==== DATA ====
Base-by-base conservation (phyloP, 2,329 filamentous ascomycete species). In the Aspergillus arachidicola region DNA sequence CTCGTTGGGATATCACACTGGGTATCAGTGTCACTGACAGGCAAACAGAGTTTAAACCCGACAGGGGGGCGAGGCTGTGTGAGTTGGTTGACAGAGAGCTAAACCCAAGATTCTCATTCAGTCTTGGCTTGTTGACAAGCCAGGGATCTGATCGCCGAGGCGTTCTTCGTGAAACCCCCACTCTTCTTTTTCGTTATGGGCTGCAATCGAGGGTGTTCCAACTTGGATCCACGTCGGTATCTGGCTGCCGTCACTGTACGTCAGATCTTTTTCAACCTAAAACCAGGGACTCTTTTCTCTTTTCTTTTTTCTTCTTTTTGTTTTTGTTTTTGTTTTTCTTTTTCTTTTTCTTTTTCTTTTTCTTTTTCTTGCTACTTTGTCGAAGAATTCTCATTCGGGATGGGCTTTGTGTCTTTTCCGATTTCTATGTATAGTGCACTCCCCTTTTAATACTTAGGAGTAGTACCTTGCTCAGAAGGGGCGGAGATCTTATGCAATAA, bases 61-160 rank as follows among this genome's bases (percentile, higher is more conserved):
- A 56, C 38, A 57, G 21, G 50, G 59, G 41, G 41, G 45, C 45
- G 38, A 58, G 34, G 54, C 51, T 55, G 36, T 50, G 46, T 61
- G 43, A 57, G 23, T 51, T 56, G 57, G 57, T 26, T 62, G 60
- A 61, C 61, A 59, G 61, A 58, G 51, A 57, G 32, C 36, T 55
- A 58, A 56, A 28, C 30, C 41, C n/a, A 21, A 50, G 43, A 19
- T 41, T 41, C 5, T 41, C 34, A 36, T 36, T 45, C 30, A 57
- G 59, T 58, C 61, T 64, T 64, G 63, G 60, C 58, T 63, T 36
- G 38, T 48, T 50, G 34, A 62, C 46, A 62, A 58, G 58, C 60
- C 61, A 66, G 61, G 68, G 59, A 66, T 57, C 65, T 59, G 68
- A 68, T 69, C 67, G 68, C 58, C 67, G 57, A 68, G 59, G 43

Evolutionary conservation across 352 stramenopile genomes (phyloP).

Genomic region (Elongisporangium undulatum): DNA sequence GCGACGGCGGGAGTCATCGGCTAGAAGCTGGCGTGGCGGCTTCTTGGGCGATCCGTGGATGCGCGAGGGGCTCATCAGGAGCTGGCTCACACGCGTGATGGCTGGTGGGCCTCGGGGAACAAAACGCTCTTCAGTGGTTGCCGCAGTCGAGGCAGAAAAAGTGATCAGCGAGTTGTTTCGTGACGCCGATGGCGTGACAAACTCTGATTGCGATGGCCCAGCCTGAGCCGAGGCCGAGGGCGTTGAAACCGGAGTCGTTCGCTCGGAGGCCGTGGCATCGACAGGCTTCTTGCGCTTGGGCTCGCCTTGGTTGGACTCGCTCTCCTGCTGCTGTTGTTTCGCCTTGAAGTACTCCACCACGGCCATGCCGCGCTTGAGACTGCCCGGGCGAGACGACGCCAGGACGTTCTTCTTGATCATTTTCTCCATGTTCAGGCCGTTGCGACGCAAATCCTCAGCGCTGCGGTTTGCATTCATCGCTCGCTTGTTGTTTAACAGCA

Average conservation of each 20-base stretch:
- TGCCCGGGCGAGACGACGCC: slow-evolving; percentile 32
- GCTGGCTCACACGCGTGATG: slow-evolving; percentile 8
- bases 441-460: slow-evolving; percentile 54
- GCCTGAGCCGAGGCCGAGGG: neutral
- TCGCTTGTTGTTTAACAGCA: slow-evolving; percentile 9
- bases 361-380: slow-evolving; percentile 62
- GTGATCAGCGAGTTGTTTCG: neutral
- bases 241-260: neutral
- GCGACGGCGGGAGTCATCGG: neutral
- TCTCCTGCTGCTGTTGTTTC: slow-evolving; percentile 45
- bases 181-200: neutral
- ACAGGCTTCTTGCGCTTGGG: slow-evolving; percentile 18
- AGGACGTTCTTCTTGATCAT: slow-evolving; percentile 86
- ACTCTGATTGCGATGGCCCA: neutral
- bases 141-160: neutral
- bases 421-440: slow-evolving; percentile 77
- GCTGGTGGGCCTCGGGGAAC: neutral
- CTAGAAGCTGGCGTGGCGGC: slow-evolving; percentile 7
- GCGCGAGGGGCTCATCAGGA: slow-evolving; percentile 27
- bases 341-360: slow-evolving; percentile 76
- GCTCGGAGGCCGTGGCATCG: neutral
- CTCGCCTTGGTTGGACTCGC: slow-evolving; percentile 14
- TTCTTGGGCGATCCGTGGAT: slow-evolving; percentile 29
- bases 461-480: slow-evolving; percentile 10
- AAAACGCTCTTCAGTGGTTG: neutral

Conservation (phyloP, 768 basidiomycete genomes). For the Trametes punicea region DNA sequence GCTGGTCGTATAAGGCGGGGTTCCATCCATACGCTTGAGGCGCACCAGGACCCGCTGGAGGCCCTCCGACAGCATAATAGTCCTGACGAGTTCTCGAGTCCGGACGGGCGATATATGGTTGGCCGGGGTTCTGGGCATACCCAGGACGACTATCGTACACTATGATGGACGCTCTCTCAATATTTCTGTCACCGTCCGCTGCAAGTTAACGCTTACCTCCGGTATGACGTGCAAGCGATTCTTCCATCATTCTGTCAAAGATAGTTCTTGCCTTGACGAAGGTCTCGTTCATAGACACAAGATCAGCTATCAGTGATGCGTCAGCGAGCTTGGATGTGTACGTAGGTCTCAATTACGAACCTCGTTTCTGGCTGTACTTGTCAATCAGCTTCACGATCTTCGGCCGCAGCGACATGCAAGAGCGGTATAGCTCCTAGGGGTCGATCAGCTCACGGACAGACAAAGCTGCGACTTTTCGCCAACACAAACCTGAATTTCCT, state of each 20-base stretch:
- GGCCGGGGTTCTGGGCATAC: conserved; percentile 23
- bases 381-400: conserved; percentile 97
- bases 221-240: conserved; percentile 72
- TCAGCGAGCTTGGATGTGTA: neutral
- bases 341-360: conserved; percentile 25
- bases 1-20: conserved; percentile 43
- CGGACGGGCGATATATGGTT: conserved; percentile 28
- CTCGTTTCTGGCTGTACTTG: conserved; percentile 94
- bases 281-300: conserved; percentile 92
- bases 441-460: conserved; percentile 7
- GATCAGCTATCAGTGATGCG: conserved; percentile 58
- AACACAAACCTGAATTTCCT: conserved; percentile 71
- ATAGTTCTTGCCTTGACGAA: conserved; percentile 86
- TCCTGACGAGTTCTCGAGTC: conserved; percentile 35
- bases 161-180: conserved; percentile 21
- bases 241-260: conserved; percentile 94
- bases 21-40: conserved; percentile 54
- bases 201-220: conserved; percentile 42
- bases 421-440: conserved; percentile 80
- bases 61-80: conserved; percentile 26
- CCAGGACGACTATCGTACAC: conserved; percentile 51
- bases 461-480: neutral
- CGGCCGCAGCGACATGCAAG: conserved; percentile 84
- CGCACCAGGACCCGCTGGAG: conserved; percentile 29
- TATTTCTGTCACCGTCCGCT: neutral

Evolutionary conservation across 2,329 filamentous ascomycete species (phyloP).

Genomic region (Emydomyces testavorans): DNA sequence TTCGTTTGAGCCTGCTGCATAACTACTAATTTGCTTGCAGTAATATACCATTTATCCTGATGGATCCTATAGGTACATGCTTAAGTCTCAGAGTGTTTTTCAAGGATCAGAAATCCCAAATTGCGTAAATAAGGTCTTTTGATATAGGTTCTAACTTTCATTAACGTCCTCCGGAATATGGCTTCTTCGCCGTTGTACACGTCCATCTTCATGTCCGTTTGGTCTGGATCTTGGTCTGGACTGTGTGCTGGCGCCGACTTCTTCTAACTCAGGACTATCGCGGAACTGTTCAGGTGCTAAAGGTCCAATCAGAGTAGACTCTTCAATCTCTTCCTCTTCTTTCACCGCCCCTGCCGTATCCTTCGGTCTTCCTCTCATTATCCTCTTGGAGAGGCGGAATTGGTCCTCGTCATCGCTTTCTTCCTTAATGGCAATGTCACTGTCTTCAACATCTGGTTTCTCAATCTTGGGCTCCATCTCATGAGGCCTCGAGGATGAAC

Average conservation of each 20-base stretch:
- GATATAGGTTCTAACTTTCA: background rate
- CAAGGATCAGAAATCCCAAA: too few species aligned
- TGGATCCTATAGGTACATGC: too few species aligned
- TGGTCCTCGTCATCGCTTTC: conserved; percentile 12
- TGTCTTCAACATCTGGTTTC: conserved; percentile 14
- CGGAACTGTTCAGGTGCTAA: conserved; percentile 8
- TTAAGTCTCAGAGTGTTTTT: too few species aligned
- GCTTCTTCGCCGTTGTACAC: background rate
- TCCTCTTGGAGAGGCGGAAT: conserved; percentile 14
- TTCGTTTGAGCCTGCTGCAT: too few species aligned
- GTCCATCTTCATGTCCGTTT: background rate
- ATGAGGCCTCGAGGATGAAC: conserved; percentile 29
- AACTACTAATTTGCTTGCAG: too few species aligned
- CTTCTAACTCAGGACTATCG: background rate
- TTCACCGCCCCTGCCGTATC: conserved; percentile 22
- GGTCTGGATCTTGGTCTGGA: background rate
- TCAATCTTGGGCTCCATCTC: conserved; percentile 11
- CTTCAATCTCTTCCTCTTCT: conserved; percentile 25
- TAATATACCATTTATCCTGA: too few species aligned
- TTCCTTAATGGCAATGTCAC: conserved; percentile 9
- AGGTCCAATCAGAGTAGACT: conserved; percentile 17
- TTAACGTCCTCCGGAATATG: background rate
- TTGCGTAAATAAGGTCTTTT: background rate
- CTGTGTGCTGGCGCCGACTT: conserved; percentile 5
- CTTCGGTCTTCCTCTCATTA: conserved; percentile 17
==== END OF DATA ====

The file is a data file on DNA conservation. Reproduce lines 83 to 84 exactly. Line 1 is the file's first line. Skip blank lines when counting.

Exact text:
- TTCACCGCCCCTGCCGTATC: conserved; percentile 22
- GGTCTGGATCTTGGTCTGGA: background rate